Completed Project: Bacterial Monitoring for the Buck Creek Watershed
Like most states, Texas does not directly monitor pathogens because of the difficulty and expense of measuring them. Instead, it tests for the presence of organisms that indicate the likely presence of pathogens-for example, E. coli is typically used as the indicator in the assessment of fresh water. These indicators are used to estimate the relative risk of swimming or other recreation involving direct contact with the water because the probability of becoming ill is greater when the bacteria counts are elevated.
The data used to establish current bacterial loadings in the majority of classified waterbodies across the State is the result of quarterly sampling conducted through the Texas Commission on Environmental Quality (TCEQ)-Clean Rivers Program. Buck Creek is an unclassified waterbody and as such, has not been sampled at the same quarterly intervals as the classified waterbody, into which it flows. Since Buck Creek has been on an intermittent sampling regime, only 20 fecal coliform samples and 14 E. coli samples have been collected, from one designated sampling site, within a five year period.
It has been suggested that a total maximum daily load (TMDL) for bacteria can be done on several impaired segments across the State by using simple, established statistical methods to identify the timing and magnitude of observed excedances of water quality criteria. While this may be acceptable for waterbody segments that have sufficient data; this waterbody would be better served with the encouragement of public participation, establishment of targeted monitoring and an educational outreach program.
As the lead agency for the State of Texas in abating agricultural/silvicultural NPS pollution, the Texas State Soil and Water Conservation Board (TSSWCB) works closely with Soil and Water Conservation Districts (SWCDs), in addition to working cooperatively with various state agencies and universities to reduce NPS pollution from various agricultural activities. This project will expand the efforts and activities of TSSWCB, Hall-Childress SWCD, Texas Water Resources Institute (TWRI), Texas AgriLife Research and Texas AgriLife Extension Service.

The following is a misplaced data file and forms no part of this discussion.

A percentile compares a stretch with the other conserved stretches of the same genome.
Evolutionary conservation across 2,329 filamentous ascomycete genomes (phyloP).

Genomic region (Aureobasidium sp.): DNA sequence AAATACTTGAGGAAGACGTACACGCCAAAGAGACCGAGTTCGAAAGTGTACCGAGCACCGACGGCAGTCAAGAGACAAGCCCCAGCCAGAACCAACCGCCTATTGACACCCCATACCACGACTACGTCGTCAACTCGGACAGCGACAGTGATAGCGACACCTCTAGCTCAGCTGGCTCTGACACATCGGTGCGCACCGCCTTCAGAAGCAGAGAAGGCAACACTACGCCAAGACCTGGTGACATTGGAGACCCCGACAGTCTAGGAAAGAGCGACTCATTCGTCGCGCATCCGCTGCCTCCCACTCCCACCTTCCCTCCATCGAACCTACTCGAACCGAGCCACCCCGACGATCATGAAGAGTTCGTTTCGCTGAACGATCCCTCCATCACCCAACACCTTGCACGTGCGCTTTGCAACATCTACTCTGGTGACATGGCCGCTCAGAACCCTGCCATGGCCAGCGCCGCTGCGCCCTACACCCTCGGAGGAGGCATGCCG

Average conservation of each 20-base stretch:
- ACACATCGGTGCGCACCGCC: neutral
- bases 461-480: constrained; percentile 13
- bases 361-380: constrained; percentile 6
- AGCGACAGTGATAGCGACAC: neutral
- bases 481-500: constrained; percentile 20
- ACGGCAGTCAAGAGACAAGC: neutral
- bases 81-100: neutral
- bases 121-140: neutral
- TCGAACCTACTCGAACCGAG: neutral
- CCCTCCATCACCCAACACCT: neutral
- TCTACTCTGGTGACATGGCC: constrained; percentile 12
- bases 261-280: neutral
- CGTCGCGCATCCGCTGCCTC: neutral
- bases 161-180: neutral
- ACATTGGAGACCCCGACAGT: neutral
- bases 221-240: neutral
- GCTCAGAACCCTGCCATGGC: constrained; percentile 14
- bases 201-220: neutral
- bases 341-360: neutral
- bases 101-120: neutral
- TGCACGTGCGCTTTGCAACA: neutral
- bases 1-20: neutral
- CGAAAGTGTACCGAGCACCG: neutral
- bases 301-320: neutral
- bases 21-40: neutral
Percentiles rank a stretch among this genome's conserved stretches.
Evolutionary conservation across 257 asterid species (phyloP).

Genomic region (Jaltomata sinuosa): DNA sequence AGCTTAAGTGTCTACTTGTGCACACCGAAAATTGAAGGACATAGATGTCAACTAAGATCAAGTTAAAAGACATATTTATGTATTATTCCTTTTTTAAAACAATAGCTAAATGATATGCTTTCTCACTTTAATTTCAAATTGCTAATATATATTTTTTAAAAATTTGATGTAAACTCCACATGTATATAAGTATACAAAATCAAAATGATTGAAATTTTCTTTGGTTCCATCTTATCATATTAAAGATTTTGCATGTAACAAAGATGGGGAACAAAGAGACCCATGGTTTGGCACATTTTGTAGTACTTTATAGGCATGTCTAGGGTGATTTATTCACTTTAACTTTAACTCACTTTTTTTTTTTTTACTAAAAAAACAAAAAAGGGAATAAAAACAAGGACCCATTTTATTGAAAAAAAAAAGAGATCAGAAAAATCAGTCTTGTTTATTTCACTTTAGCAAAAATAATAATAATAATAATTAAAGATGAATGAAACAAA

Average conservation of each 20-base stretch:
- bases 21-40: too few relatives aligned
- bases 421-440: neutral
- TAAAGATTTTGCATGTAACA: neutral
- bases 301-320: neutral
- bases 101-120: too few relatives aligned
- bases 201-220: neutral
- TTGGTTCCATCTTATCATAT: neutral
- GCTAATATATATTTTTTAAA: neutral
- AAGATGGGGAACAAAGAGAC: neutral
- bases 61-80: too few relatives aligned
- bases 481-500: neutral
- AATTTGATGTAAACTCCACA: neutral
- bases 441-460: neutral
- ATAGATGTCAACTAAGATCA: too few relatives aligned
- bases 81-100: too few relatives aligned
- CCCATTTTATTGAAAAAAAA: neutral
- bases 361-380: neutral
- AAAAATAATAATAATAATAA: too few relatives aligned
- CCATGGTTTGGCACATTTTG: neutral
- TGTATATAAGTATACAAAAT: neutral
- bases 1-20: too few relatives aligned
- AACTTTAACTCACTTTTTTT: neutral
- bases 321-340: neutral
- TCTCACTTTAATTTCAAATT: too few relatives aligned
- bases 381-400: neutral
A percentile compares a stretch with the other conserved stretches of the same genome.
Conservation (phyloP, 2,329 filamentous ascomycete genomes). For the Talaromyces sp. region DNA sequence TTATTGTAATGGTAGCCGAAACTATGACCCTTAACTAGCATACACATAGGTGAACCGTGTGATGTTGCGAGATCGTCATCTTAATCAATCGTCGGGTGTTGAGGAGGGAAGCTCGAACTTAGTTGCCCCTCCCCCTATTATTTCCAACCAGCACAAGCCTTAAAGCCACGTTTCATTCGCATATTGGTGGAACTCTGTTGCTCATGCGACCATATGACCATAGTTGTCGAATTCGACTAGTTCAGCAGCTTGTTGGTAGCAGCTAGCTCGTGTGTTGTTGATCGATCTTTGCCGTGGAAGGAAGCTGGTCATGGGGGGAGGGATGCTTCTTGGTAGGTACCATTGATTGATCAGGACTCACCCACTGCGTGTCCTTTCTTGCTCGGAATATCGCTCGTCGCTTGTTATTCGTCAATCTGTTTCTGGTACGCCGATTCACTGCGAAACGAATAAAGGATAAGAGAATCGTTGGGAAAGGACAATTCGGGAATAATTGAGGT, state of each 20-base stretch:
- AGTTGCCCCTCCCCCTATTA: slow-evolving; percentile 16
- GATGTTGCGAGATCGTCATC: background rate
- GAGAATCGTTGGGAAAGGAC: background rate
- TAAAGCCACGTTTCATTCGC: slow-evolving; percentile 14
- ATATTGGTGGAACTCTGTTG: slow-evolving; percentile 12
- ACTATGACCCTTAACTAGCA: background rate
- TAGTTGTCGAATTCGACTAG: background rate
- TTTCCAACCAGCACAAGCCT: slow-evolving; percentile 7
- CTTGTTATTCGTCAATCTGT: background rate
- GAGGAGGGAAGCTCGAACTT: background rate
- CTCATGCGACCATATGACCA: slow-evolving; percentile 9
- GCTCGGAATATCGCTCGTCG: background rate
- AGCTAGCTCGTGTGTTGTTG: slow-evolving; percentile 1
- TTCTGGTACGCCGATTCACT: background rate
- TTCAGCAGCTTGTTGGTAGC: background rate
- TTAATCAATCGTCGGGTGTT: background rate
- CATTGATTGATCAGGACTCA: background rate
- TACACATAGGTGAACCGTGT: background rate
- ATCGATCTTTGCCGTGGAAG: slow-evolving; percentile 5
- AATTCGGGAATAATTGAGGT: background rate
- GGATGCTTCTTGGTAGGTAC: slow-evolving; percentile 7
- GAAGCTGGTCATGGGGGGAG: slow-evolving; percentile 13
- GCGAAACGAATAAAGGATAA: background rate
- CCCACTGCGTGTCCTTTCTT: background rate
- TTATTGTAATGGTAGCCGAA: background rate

In this project, the Texas State Soil and Water Conservation Board and cooperating districts will work with TWRI and Texas AgriLife Research in the collection and analysis of water samples in accordance with an approved Quality Assurance Project Plan (QAPP). Texas AgriLife Research will be responsible for collection, analysis, and compilation of water quality data as well as producing reports on project activities.
Texas AgriLife Research will be responsible for composing the QAPP, analyzing samples in accordance with the QAPP, and composition of quarterly and final reports for this project. The Hall-Childress SWCD and Texas AgriLife Extension Service will collaborate for dissemination of information and educational efforts related to project activities. Both the SWCD and Texas AgriLife Extension Service will also aid in contribution to, and review of the final report as deemed necessary.
Following are actions that will be undertaken by this project to assess bacterial nonpoint source pollution within Buck Creek Watershed:
- Monitor water quality as related to bacterial nonpoint source pollution in Buck Creek by in-stream water sampling
- Composition of final report
- Provide public education regarding monitoring activities and project outcomes
This project is financed through a grant from the U.S. Environmental Protection Agency through the Texas State Soil and Water Conservation Board.